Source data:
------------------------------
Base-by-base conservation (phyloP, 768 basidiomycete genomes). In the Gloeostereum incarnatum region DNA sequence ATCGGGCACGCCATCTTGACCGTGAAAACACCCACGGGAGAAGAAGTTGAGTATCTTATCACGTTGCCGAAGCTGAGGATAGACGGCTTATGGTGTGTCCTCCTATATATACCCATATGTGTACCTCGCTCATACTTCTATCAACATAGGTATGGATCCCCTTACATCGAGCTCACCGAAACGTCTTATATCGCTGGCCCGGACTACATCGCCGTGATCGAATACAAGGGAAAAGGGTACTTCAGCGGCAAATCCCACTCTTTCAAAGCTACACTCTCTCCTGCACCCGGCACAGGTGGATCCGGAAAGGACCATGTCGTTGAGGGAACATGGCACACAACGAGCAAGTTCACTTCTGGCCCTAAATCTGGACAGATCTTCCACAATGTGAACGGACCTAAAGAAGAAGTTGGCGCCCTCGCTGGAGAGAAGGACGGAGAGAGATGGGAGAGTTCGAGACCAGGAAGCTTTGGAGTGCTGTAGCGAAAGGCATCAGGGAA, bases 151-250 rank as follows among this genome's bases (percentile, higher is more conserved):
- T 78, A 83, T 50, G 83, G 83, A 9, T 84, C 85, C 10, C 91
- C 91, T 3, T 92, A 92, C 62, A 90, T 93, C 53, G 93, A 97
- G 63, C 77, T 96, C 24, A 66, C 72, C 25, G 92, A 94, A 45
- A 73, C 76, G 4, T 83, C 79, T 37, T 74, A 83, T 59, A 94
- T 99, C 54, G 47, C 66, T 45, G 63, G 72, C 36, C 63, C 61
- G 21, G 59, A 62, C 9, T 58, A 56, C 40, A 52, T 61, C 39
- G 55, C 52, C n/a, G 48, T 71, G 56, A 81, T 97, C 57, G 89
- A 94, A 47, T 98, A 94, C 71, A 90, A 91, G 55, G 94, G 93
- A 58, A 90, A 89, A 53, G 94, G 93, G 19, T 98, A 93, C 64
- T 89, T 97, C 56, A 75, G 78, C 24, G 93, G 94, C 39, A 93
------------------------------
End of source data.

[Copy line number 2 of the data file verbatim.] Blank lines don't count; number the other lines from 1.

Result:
- T 78, A 83, T 50, G 83, G 83, A 9, T 84, C 85, C 10, C 91